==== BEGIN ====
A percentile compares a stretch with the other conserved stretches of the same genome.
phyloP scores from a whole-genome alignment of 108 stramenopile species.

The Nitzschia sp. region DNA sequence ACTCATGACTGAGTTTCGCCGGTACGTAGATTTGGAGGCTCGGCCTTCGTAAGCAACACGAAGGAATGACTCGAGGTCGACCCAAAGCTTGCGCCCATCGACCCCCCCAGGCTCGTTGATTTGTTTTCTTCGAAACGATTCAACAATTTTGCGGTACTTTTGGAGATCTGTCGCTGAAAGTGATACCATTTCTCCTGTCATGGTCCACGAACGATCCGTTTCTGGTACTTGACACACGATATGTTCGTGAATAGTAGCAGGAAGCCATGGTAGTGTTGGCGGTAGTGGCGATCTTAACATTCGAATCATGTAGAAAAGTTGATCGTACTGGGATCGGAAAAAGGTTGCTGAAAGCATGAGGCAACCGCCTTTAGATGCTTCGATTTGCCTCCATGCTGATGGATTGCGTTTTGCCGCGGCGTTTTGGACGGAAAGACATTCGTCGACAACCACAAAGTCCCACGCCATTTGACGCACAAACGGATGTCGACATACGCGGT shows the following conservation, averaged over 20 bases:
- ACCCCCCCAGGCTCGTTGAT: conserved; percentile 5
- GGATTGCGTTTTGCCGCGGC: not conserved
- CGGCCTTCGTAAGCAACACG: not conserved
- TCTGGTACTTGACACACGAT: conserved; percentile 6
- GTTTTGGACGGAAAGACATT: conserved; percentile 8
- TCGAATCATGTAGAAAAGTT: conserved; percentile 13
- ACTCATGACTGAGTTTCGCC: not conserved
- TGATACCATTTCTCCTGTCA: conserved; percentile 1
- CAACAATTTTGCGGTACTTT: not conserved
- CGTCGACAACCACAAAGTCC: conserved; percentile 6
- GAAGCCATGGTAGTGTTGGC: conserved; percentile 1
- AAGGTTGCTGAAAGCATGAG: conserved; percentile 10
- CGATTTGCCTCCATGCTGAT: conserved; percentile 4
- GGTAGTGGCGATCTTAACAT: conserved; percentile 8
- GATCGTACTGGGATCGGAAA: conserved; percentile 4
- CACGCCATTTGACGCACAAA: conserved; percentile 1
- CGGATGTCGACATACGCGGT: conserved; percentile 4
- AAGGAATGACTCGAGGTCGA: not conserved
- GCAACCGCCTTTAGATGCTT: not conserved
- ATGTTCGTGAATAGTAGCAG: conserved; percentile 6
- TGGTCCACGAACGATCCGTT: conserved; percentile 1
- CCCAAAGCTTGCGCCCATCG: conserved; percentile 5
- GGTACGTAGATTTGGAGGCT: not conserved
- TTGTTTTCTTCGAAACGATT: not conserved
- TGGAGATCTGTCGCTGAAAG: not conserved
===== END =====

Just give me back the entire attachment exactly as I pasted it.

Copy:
A percentile compares a stretch with the other conserved stretches of the same genome.
phyloP scores from a whole-genome alignment of 108 stramenopile species.

The Nitzschia sp. region DNA sequence ACTCATGACTGAGTTTCGCCGGTACGTAGATTTGGAGGCTCGGCCTTCGTAAGCAACACGAAGGAATGACTCGAGGTCGACCCAAAGCTTGCGCCCATCGACCCCCCCAGGCTCGTTGATTTGTTTTCTTCGAAACGATTCAACAATTTTGCGGTACTTTTGGAGATCTGTCGCTGAAAGTGATACCATTTCTCCTGTCATGGTCCACGAACGATCCGTTTCTGGTACTTGACACACGATATGTTCGTGAATAGTAGCAGGAAGCCATGGTAGTGTTGGCGGTAGTGGCGATCTTAACATTCGAATCATGTAGAAAAGTTGATCGTACTGGGATCGGAAAAAGGTTGCTGAAAGCATGAGGCAACCGCCTTTAGATGCTTCGATTTGCCTCCATGCTGATGGATTGCGTTTTGCCGCGGCGTTTTGGACGGAAAGACATTCGTCGACAACCACAAAGTCCCACGCCATTTGACGCACAAACGGATGTCGACATACGCGGT shows the following conservation, averaged over 20 bases:
- ACCCCCCCAGGCTCGTTGAT: conserved; percentile 5
- GGATTGCGTTTTGCCGCGGC: not conserved
- CGGCCTTCGTAAGCAACACG: not conserved
- TCTGGTACTTGACACACGAT: conserved; percentile 6
- GTTTTGGACGGAAAGACATT: conserved; percentile 8
- TCGAATCATGTAGAAAAGTT: conserved; percentile 13
- ACTCATGACTGAGTTTCGCC: not conserved
- TGATACCATTTCTCCTGTCA: conserved; percentile 1
- CAACAATTTTGCGGTACTTT: not conserved
- CGTCGACAACCACAAAGTCC: conserved; percentile 6
- GAAGCCATGGTAGTGTTGGC: conserved; percentile 1
- AAGGTTGCTGAAAGCATGAG: conserved; percentile 10
- CGATTTGCCTCCATGCTGAT: conserved; percentile 4
- GGTAGTGGCGATCTTAACAT: conserved; percentile 8
- GATCGTACTGGGATCGGAAA: conserved; percentile 4
- CACGCCATTTGACGCACAAA: conserved; percentile 1
- CGGATGTCGACATACGCGGT: conserved; percentile 4
- AAGGAATGACTCGAGGTCGA: not conserved
- GCAACCGCCTTTAGATGCTT: not conserved
- ATGTTCGTGAATAGTAGCAG: conserved; percentile 6
- TGGTCCACGAACGATCCGTT: conserved; percentile 1
- CCCAAAGCTTGCGCCCATCG: conserved; percentile 5
- GGTACGTAGATTTGGAGGCT: not conserved
- TTGTTTTCTTCGAAACGATT: not conserved
- TGGAGATCTGTCGCTGAAAG: not conserved